Ethiopia and Djibouti Oil Pipeline Project Set for Construction

Distant pipe

By Tesfa-Alem Tekle

February 11, 2016 (ADDIS ABABA) – Black Rhino, a company owned by funds from United States investment firm Blackstone Group firm is gearing up to launch the construction of a 550-kilometer fuel pipeline linking landlocked Ethiopia to Djibouti.

The United States Assistant Secretary of State, Antony Blinken, told reporters Thursday that construction of the $1.55bn project will soon be launched.

Last year Ethiopia and Djibouti signed an agreement to carry on the construction of the fuel pipeline due to be completed in 2018.

When the fuel pipeline project also known as Horn of Africa pipeline (HOAP), goes operational, it will transport diesel, gasoline and jet fuel to the horn of African nation whose annual fuel demand grows at an average rate of 15%.

The pipeline project is projected to boost energy security and economic development to Ethiopia, one of the world’s fast growing economy.

After Ethiopia and Eritrean fought a two year long border war in 1998, Addis Ababa has become highly dependent on Djibouti ports to carry out its total import export trade which makes up over 90%.

Currently the country transports its imported fuel using hundreds of tanker trucks, but it is costly and time consuming ineffective to meet Ethiopia’s energy requirements.

But the new venture project is said to ease those burdens which Ethiopia says had long been setbacks to advance its economic development as much as desired.

The pipeline is expected to raise capacity significantly to 240,000 barrels per day.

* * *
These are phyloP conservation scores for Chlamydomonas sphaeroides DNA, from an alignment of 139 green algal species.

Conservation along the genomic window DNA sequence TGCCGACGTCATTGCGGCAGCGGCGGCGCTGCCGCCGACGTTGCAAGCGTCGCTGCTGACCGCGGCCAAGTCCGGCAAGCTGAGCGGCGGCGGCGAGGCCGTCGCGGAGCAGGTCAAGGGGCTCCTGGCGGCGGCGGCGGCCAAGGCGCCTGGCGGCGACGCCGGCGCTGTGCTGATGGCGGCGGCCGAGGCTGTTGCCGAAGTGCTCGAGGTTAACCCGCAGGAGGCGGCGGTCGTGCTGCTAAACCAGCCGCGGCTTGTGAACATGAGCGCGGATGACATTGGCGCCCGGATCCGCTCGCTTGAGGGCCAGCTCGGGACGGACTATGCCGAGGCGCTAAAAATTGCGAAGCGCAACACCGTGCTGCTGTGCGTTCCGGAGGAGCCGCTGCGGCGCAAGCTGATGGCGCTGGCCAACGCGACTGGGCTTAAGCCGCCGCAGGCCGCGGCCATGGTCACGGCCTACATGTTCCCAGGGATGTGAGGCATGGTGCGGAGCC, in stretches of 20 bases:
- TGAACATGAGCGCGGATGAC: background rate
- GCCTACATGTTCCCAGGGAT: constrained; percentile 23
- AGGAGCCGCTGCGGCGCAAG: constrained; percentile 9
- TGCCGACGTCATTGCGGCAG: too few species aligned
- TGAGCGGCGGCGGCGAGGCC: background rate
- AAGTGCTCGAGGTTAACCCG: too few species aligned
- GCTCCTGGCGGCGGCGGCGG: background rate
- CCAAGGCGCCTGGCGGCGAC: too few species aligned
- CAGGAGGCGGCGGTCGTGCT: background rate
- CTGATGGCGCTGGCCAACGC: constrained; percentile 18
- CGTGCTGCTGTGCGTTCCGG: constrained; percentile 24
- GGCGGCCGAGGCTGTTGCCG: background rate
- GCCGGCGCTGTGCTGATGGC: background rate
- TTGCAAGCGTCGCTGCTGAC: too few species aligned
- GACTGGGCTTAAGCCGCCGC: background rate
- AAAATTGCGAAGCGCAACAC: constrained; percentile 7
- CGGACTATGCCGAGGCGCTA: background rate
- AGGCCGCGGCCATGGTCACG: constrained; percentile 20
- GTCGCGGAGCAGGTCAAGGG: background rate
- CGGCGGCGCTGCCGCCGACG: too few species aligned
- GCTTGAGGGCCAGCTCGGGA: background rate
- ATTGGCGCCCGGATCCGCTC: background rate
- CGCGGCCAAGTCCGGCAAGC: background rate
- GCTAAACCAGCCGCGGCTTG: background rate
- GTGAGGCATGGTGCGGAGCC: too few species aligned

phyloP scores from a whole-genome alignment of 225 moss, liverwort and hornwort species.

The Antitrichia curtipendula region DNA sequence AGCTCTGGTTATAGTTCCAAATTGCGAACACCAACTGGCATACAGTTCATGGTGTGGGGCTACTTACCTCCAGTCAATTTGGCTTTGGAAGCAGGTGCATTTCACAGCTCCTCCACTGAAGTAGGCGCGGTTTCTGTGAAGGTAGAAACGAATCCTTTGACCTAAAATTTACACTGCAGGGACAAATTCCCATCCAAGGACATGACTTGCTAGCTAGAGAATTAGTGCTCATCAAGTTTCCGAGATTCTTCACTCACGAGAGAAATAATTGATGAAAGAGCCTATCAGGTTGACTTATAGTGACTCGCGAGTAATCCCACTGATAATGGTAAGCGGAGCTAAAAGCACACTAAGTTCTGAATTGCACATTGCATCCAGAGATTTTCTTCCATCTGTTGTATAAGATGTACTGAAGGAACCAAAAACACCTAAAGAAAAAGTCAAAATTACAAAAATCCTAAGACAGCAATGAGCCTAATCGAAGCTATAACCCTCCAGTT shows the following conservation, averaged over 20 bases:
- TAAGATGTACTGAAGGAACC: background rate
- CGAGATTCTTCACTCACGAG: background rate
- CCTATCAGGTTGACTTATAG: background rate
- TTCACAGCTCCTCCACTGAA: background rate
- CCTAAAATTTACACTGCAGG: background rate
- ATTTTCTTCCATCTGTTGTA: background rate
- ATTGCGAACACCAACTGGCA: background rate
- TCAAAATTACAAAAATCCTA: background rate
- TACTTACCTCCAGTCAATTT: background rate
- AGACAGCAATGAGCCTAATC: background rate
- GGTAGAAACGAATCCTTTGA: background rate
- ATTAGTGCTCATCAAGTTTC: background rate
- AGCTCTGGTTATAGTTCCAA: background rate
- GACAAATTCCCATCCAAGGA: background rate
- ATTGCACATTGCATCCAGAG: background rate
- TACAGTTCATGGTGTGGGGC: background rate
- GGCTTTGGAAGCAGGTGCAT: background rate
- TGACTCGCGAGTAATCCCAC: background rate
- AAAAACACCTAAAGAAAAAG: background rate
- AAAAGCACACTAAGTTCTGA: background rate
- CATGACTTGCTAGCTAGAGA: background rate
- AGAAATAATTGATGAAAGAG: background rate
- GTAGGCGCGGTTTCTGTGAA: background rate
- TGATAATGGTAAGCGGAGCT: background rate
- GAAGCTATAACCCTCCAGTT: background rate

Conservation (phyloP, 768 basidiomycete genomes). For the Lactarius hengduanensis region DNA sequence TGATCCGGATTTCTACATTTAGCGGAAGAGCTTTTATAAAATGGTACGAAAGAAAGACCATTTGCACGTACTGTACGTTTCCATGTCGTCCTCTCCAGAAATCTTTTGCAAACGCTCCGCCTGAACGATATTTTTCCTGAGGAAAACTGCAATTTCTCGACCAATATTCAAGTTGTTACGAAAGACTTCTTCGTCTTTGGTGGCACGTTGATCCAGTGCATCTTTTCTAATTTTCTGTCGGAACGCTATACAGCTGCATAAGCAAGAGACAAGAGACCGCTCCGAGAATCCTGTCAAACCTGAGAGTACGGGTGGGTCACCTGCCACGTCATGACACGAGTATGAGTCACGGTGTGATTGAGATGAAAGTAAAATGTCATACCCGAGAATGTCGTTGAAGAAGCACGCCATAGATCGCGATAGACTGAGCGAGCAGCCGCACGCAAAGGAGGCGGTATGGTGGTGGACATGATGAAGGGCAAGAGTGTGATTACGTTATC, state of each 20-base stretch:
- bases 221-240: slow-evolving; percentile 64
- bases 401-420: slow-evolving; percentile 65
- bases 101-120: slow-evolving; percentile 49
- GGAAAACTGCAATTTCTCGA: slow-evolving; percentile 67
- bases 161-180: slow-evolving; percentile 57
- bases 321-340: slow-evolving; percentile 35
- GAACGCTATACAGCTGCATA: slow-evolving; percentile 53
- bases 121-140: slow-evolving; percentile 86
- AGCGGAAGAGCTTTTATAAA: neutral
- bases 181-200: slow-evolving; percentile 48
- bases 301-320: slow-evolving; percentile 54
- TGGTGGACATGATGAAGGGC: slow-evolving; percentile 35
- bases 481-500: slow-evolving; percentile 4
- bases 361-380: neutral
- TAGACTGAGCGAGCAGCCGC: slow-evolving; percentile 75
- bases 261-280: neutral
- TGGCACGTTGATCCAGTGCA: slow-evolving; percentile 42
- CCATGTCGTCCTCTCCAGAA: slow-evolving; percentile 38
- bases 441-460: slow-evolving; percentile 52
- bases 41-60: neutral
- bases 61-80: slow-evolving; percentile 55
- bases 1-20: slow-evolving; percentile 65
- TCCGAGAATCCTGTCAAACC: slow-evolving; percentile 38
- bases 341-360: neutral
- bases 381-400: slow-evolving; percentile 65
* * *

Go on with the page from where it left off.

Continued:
Beyond securing Ethiopia’s energy security, the pipeline is also said to reduce the carbon impact of current transportation systems.

The project will be funded by Black Rhino, an US company founded to meet the critical needs for infrastructure and energy development across the African continent.

This is the second oil pipeline project Ethiopia has signed with its neighbors.

Previously Ethiopia has entered in to agreement to construct a massive transportation corridor project aimed to link Kenya to South Sudan and Ethiopia.

The $22bn Lamu-Southern Sudan-Ethiopia Transport (LAPSSET) Corridor project, currently under construction, seeks to advance transportation network, boost the volume of cross-border trade across the region to boost socio-economic development.

It will also open business and investment opportunities and further will have enormous savings on transport and shipping costs as well as transit time.

The project’s main section is Lamu Port, which will have a road network linking Kenya, Ethiopia and South Sudan, but it also incorporates a port at Manda Bay, a standard gauge railway line to Juba, oil pipelines, a refinery at Bargoni and three airports.